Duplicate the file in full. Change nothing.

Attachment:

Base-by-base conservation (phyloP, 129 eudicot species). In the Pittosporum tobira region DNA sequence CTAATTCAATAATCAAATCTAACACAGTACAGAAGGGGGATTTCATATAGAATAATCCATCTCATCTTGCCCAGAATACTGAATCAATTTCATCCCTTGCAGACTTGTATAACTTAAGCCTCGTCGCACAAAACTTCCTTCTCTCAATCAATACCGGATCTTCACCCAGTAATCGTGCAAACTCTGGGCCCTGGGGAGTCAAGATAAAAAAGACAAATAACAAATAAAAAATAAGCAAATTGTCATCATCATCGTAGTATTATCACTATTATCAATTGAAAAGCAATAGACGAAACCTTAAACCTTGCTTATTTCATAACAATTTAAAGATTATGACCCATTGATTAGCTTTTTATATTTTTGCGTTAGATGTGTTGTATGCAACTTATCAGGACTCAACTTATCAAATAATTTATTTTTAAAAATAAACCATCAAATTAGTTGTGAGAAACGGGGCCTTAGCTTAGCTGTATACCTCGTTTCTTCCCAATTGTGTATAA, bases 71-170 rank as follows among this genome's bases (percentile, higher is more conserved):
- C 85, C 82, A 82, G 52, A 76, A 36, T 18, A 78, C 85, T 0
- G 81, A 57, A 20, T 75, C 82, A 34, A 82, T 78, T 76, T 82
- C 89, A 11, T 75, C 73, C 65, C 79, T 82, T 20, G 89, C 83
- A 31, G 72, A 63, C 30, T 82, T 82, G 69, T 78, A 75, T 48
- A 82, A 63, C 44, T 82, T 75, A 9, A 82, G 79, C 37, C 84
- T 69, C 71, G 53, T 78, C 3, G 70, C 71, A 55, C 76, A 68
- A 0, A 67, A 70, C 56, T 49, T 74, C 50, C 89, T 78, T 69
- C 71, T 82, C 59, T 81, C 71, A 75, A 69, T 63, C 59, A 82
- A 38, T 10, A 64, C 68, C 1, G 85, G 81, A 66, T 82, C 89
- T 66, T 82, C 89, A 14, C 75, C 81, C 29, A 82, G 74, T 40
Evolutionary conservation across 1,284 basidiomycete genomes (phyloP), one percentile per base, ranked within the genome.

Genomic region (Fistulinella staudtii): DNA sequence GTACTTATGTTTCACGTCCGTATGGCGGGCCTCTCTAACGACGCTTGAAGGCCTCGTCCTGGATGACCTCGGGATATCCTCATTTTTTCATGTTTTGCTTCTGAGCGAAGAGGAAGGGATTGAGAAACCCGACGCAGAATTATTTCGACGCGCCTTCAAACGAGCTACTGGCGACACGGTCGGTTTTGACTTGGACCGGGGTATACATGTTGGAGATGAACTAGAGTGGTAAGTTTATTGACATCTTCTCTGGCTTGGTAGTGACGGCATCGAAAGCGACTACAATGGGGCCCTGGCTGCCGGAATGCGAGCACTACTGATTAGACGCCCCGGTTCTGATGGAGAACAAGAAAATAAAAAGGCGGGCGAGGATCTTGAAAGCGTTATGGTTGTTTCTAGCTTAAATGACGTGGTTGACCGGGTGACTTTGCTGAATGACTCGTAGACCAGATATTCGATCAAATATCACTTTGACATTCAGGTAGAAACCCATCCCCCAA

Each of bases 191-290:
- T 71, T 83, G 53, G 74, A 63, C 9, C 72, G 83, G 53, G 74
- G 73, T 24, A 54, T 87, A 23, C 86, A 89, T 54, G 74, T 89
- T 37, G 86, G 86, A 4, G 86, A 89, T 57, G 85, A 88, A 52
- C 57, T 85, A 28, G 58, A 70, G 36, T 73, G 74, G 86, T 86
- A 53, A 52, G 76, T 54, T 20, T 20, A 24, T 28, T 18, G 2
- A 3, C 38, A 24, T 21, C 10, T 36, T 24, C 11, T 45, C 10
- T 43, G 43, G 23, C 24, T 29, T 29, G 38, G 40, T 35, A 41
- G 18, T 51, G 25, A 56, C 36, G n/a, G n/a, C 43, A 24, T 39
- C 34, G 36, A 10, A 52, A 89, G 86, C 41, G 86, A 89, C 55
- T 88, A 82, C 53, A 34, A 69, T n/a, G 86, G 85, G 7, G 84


Base-by-base conservation (phyloP, 129 eudicot species). In the Pittosporum tobira region DNA sequence CTAATTCAATAATCAAATCTAACACAGTACAGAAGGGGGATTTCATATAGAATAATCCATCTCATCTTGCCCAGAATACTGAATCAATTTCATCCCTTGCAGACTTGTATAACTTAAGCCTCGTCGCACAAAACTTCCTTCTCTCAATCAATACCGGATCTTCACCCAGTAATCGTGCAAACTCTGGGCCCTGGGGAGTCAAGATAAAAAAGACAAATAACAAATAAAAAATAAGCAAATTGTCATCATCATCGTAGTATTATCACTATTATCAATTGAAAAGCAATAGACGAAACCTTAAACCTTGCTTATTTCATAACAATTTAAAGATTATGACCCATTGATTAGCTTTTTATATTTTTGCGTTAGATGTGTTGTATGCAACTTATCAGGACTCAACTTATCAAATAATTTATTTTTAAAAATAAACCATCAAATTAGTTGTGAGAAACGGGGCCTTAGCTTAGCTGTATACCTCGTTTCTTCCCAATTGTGTATAA, bases 71-170 rank as follows among this genome's bases (percentile, higher is more conserved):
- C 85, C 82, A 82, G 52, A 76, A 36, T 18, A 78, C 85, T 0
- G 81, A 57, A 20, T 75, C 82, A 34, A 82, T 78, T 76, T 82
- C 89, A 11, T 75, C 73, C 65, C 79, T 82, T 20, G 89, C 83
- A 31, G 72, A 63, C 30, T 82, T 82, G 69, T 78, A 75, T 48
- A 82, A 63, C 44, T 82, T 75, A 9, A 82, G 79, C 37, C 84
- T 69, C 71, G 53, T 78, C 3, G 70, C 71, A 55, C 76, A 68
- A 0, A 67, A 70, C 56, T 49, T 74, C 50, C 89, T 78, T 69
- C 71, T 82, C 59, T 81, C 71, A 75, A 69, T 63, C 59, A 82
- A 38, T 10, A 64, C 68, C 1, G 85, G 81, A 66, T 82, C 89
- T 66, T 82, C 89, A 14, C 75, C 81, C 29, A 82, G 74, T 40
Evolutionary conservation across 1,284 basidiomycete genomes (phyloP), one percentile per base, ranked within the genome.

Genomic region (Fistulinella staudtii): DNA sequence GTACTTATGTTTCACGTCCGTATGGCGGGCCTCTCTAACGACGCTTGAAGGCCTCGTCCTGGATGACCTCGGGATATCCTCATTTTTTCATGTTTTGCTTCTGAGCGAAGAGGAAGGGATTGAGAAACCCGACGCAGAATTATTTCGACGCGCCTTCAAACGAGCTACTGGCGACACGGTCGGTTTTGACTTGGACCGGGGTATACATGTTGGAGATGAACTAGAGTGGTAAGTTTATTGACATCTTCTCTGGCTTGGTAGTGACGGCATCGAAAGCGACTACAATGGGGCCCTGGCTGCCGGAATGCGAGCACTACTGATTAGACGCCCCGGTTCTGATGGAGAACAAGAAAATAAAAAGGCGGGCGAGGATCTTGAAAGCGTTATGGTTGTTTCTAGCTTAAATGACGTGGTTGACCGGGTGACTTTGCTGAATGACTCGTAGACCAGATATTCGATCAAATATCACTTTGACATTCAGGTAGAAACCCATCCCCCAA

Each of bases 191-290:
- T 71, T 83, G 53, G 74, A 63, C 9, C 72, G 83, G 53, G 74
- G 73, T 24, A 54, T 87, A 23, C 86, A 89, T 54, G 74, T 89
- T 37, G 86, G 86, A 4, G 86, A 89, T 57, G 85, A 88, A 52
- C 57, T 85, A 28, G 58, A 70, G 36, T 73, G 74, G 86, T 86
- A 53, A 52, G 76, T 54, T 20, T 20, A 24, T 28, T 18, G 2
- A 3, C 38, A 24, T 21, C 10, T 36, T 24, C 11, T 45, C 10
- T 43, G 43, G 23, C 24, T 29, T 29, G 38, G 40, T 35, A 41
- G 18, T 51, G 25, A 56, C 36, G n/a, G n/a, C 43, A 24, T 39
- C 34, G 36, A 10, A 52, A 89, G 86, C 41, G 86, A 89, C 55
- T 88, A 82, C 53, A 34, A 69, T n/a, G 86, G 85, G 7, G 84